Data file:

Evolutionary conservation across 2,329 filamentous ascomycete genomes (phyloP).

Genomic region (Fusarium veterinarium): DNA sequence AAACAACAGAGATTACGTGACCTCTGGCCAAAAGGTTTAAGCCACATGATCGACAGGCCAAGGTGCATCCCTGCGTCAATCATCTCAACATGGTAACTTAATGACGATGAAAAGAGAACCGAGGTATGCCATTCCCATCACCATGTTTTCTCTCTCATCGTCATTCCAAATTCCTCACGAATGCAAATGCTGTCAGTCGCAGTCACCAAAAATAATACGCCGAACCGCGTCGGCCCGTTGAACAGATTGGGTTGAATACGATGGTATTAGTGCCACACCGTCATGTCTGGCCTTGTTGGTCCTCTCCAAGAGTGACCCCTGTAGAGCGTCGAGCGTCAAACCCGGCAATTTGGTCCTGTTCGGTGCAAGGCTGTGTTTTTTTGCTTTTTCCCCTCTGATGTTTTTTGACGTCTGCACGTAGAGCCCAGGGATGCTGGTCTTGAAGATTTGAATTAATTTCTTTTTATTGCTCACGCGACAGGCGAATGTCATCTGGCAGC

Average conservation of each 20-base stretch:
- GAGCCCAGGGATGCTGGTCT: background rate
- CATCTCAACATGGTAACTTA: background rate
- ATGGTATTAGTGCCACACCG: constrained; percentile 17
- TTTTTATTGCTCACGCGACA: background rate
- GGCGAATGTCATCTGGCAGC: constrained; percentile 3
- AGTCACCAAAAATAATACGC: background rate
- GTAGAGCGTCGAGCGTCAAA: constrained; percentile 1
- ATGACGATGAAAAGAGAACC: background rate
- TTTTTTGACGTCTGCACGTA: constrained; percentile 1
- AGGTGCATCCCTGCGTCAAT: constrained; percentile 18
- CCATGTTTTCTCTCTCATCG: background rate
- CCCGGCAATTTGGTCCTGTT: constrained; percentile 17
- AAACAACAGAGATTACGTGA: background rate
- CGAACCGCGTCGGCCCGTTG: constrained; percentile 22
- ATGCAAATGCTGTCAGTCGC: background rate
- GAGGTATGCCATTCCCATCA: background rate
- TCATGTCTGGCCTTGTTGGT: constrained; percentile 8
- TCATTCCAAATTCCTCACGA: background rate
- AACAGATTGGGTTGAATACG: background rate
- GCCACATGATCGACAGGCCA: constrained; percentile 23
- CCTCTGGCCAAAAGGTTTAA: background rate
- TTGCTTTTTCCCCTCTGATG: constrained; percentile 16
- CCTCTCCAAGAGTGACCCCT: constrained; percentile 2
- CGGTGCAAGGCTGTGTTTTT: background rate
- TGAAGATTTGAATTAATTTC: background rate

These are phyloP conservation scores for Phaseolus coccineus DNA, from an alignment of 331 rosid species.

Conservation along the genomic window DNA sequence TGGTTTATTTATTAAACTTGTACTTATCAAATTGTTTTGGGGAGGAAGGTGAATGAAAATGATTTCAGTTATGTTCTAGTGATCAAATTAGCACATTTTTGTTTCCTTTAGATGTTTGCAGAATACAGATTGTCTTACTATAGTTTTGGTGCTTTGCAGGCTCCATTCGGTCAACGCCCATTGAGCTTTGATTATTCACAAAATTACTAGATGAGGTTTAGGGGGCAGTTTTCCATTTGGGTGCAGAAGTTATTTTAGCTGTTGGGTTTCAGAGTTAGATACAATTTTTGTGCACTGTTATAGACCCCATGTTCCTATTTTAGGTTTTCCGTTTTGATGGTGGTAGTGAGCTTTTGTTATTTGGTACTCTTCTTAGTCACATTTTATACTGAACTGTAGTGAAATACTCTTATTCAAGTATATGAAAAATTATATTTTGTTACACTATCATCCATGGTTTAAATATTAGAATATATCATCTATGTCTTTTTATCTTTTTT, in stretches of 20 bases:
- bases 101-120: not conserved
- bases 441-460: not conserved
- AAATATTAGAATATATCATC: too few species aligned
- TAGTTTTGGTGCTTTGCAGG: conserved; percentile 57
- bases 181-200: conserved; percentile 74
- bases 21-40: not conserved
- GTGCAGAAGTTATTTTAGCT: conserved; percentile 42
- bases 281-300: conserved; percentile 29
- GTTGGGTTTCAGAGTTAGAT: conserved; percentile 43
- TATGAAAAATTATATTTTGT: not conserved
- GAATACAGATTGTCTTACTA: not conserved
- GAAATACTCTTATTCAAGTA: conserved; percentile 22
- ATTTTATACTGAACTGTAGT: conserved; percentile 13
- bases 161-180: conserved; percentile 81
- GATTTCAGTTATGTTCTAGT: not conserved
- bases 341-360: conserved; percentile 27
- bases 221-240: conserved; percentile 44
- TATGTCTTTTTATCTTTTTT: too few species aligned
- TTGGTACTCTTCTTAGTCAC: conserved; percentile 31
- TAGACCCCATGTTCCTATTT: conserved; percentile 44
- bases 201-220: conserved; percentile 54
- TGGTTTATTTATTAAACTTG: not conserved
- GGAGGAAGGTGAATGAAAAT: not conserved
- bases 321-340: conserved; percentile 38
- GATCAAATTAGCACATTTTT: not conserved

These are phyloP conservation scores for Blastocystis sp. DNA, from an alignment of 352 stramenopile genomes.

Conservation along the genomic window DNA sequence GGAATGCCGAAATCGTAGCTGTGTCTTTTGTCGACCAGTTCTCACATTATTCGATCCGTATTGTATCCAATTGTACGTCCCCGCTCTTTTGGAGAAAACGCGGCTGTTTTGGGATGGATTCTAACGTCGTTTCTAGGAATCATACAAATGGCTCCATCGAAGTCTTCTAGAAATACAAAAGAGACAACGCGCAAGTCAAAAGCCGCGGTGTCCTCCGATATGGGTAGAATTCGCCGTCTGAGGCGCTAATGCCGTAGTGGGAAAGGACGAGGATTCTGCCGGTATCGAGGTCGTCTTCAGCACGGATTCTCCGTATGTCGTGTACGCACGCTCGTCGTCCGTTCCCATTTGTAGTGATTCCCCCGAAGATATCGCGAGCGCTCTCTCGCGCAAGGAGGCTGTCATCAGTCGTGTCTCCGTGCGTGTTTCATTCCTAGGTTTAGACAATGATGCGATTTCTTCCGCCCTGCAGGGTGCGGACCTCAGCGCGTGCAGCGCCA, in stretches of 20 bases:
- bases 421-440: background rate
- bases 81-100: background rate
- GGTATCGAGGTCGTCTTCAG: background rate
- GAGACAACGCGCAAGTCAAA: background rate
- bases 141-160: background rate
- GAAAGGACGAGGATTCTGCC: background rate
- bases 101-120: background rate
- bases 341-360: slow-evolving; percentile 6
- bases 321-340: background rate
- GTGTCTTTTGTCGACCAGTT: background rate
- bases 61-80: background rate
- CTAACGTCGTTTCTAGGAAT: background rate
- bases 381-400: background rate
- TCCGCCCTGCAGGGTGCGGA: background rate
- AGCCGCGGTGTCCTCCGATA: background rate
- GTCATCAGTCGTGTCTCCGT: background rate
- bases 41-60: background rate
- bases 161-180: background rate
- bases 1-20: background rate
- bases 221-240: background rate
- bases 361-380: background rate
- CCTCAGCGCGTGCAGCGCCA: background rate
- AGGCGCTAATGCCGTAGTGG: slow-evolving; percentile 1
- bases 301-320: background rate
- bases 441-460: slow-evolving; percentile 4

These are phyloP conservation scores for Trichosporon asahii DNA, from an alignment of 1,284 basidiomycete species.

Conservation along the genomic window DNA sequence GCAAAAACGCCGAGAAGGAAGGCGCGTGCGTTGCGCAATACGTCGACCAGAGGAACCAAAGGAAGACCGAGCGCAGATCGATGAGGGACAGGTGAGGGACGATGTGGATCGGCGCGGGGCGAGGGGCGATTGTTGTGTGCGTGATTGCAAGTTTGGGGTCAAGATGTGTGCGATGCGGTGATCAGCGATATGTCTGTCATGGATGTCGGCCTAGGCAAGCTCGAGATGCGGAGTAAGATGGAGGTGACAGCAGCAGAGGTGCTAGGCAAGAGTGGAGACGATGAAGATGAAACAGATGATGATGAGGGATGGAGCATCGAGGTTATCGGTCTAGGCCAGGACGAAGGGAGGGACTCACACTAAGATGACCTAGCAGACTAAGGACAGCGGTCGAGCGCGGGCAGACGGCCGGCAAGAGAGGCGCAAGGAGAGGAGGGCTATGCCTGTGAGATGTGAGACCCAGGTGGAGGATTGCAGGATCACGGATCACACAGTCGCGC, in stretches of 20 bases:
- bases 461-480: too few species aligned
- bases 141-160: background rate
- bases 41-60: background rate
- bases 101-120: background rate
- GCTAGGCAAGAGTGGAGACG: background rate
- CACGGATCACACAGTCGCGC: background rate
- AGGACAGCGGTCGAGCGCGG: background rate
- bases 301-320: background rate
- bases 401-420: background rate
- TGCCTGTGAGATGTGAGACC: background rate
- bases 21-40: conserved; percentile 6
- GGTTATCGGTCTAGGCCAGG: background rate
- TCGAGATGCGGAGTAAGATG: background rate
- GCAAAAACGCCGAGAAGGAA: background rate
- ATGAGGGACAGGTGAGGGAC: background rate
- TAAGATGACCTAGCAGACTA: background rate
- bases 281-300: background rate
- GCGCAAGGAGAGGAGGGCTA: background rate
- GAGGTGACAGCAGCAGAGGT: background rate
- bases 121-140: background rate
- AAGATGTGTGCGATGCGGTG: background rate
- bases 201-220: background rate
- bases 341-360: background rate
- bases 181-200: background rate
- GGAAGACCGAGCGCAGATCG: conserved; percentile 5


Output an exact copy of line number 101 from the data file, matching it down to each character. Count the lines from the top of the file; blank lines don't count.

- bases 281-300: background rate